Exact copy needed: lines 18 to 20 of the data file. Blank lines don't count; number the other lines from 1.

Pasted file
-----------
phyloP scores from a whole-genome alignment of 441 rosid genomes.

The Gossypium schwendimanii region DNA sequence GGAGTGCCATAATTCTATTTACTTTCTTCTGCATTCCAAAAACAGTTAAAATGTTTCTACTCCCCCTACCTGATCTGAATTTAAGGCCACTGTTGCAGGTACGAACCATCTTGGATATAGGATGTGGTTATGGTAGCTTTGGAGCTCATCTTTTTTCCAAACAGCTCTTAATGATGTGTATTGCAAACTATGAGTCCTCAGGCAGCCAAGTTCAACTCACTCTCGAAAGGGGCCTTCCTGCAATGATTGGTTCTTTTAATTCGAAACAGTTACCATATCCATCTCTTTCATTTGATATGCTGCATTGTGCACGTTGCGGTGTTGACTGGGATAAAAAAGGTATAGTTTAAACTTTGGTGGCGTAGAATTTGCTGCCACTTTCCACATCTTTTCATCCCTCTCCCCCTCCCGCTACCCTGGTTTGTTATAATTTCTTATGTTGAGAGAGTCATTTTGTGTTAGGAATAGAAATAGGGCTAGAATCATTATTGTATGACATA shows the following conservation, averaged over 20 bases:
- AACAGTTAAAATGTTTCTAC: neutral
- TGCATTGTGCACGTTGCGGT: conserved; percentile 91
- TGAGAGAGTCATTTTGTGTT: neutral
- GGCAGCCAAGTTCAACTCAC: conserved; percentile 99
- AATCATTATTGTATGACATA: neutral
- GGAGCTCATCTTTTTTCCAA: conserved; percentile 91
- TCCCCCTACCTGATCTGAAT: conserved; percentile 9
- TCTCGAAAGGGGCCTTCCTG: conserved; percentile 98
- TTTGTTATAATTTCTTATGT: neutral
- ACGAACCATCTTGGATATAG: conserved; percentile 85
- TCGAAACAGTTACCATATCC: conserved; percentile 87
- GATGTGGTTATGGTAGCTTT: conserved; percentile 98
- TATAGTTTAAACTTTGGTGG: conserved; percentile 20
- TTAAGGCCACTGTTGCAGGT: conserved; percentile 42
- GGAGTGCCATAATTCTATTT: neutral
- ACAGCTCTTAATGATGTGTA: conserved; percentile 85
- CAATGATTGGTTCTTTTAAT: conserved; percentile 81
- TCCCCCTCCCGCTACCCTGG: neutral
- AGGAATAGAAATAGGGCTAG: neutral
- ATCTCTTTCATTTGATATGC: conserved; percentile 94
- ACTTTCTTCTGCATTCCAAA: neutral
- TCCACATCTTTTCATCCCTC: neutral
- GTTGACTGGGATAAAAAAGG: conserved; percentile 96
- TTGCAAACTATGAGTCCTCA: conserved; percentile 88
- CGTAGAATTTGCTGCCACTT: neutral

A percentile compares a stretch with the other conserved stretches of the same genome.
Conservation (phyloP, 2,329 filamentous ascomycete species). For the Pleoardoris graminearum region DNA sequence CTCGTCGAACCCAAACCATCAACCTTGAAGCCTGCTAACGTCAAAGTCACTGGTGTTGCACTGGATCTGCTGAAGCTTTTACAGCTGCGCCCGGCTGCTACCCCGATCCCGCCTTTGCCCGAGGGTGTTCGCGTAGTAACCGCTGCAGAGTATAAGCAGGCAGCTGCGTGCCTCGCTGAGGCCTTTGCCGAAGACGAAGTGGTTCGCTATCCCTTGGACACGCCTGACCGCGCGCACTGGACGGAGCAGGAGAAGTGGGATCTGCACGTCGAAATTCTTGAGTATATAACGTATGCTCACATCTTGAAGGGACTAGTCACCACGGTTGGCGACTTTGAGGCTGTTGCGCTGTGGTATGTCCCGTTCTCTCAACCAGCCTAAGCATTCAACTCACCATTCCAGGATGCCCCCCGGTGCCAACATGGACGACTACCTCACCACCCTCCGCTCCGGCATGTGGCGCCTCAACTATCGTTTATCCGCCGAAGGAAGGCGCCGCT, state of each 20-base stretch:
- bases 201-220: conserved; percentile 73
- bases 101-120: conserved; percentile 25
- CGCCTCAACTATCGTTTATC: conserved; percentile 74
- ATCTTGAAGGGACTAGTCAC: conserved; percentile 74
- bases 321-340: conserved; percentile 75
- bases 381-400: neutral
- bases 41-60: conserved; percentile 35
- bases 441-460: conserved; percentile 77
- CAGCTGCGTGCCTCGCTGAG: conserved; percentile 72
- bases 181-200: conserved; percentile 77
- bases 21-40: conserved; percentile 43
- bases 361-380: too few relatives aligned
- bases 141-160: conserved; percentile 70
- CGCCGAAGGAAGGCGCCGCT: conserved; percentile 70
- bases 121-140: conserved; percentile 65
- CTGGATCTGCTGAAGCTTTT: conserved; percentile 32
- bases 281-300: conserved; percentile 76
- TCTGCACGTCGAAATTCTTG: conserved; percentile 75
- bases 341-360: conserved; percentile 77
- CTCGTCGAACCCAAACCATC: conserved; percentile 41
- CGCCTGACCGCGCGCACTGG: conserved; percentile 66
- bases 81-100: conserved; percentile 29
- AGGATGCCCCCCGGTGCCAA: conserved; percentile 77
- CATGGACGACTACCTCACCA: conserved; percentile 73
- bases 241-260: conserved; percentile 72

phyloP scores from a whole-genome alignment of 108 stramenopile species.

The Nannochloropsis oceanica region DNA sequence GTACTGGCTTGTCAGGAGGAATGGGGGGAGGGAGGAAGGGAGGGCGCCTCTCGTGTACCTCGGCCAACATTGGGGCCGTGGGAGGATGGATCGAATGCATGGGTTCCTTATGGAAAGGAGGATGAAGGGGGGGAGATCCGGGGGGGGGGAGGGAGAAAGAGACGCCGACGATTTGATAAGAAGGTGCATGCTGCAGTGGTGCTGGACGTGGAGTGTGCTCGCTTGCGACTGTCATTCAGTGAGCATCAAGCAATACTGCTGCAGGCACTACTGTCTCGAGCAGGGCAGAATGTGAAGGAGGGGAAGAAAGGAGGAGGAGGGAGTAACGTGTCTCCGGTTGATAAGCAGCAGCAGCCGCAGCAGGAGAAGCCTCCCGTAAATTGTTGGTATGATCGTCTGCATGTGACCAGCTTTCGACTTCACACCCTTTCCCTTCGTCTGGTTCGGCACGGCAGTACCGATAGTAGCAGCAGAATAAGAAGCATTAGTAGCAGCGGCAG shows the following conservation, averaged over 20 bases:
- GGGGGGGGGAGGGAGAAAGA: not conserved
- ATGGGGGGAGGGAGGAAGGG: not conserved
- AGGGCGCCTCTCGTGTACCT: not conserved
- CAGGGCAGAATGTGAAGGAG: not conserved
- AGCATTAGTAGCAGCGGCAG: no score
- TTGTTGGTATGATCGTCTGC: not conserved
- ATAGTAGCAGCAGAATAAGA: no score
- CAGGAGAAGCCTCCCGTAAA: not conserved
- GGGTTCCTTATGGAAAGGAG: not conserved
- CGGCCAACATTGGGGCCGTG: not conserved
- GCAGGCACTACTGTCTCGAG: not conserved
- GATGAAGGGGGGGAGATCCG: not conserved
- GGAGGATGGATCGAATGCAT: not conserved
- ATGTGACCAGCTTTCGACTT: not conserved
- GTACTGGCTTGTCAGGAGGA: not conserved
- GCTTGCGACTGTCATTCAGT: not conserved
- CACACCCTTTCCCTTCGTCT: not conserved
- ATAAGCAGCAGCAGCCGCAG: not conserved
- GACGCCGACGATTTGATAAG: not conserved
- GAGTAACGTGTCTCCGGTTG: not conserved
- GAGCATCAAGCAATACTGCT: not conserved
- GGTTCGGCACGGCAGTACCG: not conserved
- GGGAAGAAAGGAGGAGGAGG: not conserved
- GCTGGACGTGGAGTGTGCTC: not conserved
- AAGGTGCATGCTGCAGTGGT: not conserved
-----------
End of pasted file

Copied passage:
- ACAGCTCTTAATGATGTGTA: conserved; percentile 85
- CAATGATTGGTTCTTTTAAT: conserved; percentile 81
- TCCCCCTCCCGCTACCCTGG: neutral